Monday, November 12, 2012

The Fourth Turning and the 2012 Election

Reading Neil Howe’s blog posts after the 2012 election ( and thinking about the transformation taking place at the beginning of the Fourth Turning has helped me develop a strategic perspective of the change in values that has taken place.  While everyone attempts to explain why Obama won and why Romney lost using demographics about minorities, women and young voters, they miss the main point. The 2012 election demonstrated that individual achievement and personal responsibility, championed by conservatives and Republican politicians, has faded to second place behind community values.

Hurricane Sandy gave us a visual of a President concerned about community.  Romney's efforts to look concerned fell flat. Pundits say that Hurricane Sandy helped decide the outcome of the election however it was not the media coverage or Obama acting presidential.  Hurricane Sandy was an example of local, state and federal government acting to protect, rescue and provide services to the community.

To the extent that the Republicans think they can recruit Latinos to their conservative values and win an election, they are wrong. They will not win an election until after the Fourth Turning is completed because the Democrats have locked up the key value now at the top of everyones mind for the next 16 years - community.

As one conservative pundit said in 2009: The campaign that brought Obama into the White House will require the “individual” to be sacrificed on the altar of “community.”  Well, that is a negative way of describing exactly what has happened. However this is a cyclical transformation that will swing back toward individualism after the Fourth Turning.

Sustainability appeals to liberals and Democrats because of the focus on community. Climate change issues lift up the community in terms of jobs, energy independence and economic growth.

In the future, I am thinking that my actions should include engaging my neighbors in community activities that appeal to them. Community solar project - the community contracting for solar energy from panels installed on the roof of the local school.  Disaster preparedness with neighbors pooling our tools and resources to help each other in case of an emergency and not waiting until it happens.

Thursday, November 1, 2012

Republican Myths


The emphasis by the Republican Party on individual achievement is an example of a legitimizing myth.  Republicans believe individual achievement automatically confers power and authority. Republicans believe their policies are legitimate because their individual achievements confer power and authority over everyone else. Individual success in a business of any size merits respect and legitimizes that person’s social dominance over others. Governor Romney, the Republican candidate for President in 2012, was an example of this myth.

“Republicans emphasize the role of free markets and individual achievement as the primary factors behind economic prosperity. To this end, they favor laissez-faire economics, fiscal conservatism, and the promotion of personal responsibility over welfare programs.”[1]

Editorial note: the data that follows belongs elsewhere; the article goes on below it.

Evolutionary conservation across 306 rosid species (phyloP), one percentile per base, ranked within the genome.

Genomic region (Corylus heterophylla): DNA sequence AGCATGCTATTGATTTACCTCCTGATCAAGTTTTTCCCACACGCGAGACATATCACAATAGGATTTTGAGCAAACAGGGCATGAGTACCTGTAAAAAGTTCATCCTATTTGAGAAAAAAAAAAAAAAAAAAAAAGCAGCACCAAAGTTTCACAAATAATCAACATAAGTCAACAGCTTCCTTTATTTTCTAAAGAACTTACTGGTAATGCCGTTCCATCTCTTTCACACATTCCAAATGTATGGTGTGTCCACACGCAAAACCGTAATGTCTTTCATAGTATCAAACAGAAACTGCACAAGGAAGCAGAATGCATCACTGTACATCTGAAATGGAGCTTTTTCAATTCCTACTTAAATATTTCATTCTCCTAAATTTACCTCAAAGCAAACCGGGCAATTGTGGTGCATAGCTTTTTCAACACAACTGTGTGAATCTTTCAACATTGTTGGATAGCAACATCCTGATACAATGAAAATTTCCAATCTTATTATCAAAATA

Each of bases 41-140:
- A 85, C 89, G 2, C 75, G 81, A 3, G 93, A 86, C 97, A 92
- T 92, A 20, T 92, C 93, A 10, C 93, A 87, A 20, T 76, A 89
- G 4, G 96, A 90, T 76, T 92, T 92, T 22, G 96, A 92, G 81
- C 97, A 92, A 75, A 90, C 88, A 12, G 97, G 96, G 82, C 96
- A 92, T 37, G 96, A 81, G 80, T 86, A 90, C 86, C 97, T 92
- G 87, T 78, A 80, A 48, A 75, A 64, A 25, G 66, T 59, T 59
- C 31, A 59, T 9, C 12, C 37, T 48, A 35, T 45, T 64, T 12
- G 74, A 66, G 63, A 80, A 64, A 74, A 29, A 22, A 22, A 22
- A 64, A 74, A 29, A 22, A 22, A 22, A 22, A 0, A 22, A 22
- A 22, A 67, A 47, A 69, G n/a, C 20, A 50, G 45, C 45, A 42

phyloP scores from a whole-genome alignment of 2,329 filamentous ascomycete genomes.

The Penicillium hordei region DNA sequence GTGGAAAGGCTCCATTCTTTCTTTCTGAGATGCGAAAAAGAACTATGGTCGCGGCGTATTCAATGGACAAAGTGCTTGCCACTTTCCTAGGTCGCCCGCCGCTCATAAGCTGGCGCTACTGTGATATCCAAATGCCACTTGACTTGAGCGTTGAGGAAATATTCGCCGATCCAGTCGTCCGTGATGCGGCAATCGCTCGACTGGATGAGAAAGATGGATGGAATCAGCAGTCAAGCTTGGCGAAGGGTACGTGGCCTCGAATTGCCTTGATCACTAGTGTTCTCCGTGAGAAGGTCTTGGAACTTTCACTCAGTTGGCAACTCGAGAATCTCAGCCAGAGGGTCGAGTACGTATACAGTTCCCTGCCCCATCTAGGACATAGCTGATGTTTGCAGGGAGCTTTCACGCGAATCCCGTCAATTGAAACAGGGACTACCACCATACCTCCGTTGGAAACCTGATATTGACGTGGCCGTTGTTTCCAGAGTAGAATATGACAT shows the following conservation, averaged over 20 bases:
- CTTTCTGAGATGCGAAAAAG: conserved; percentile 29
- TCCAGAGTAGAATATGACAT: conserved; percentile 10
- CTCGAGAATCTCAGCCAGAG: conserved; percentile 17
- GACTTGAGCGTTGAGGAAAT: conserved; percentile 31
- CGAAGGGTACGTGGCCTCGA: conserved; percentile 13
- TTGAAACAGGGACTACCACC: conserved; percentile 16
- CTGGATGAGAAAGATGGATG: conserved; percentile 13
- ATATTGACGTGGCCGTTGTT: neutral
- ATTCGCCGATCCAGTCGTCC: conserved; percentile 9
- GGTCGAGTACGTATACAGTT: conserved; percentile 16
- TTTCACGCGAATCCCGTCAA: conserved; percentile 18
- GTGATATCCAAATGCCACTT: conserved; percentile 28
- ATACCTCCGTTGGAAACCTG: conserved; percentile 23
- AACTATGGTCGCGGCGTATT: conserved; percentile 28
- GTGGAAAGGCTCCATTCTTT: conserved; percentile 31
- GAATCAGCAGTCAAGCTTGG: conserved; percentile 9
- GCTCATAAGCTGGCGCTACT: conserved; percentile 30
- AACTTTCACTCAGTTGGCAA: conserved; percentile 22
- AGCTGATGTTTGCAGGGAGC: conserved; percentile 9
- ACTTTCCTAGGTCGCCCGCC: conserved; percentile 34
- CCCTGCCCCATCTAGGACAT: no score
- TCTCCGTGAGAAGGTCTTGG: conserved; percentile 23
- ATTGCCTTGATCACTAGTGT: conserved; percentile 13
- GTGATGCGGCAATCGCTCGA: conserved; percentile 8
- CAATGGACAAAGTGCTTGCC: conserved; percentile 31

The focus on personal responsibility and individual achievement produce the illusion of fairness.  The Republican Party legitimizes this myth with their promotion of policies that attack government spending, the national debt and the annual deficit while promoting private investment and commercial enterprise.  Voters are hoping that conservatives will follow through on their promises to restrain government spending, reduce regulation and avoid tax increases.

“It's not just a matter of ideological rigidity but a recognition that at a time of economic stagnation and explosive debt, the nation's best chance for success lies with policies of lower taxes, fewer regulations and reduced spending.”[2]

Taxes and the Economy

“The richest Americans are the least likely to spend extra money they get as a result of a tax cut, and are more likely to save it or invest it offshore. Those on the lower end of the economic spectrum, meanwhile, are the most likely to spend transfer payments they receive from the government.”[3]

Thomas L. Hungerford of the Congressional Research Service, authored a report on taxes and the economy that looked at the economy and tax rates since 1945.[4]

The results of the analysis suggest that changes over the past 65 years in the top marginal tax rate and the top capital gains tax rate do not appear correlated with economic growth. The reduction in the top tax rates appears to be uncorrelated with saving, investment, and productivity growth. The top tax rates appear to have little or no relation to the size of the economic pie.

However, the top tax rate reductions appear to be associated with the increasing concentration of income at the top of the income distribution. As measured by IRS data, the share of income accruing to the top 0.1% of U.S. families increased from 4.2% in 1945 to 12.3% by 2007 before falling to 9.2% due to the 2007-2009 recession. At the same time, the average tax rate paid by the top 0.1% fell from over 50% in 1945 to about 25% in 2009. Tax policy could have a relation to how the economic pie is sliced—lower top tax rates may be associated with greater income disparities.”[4]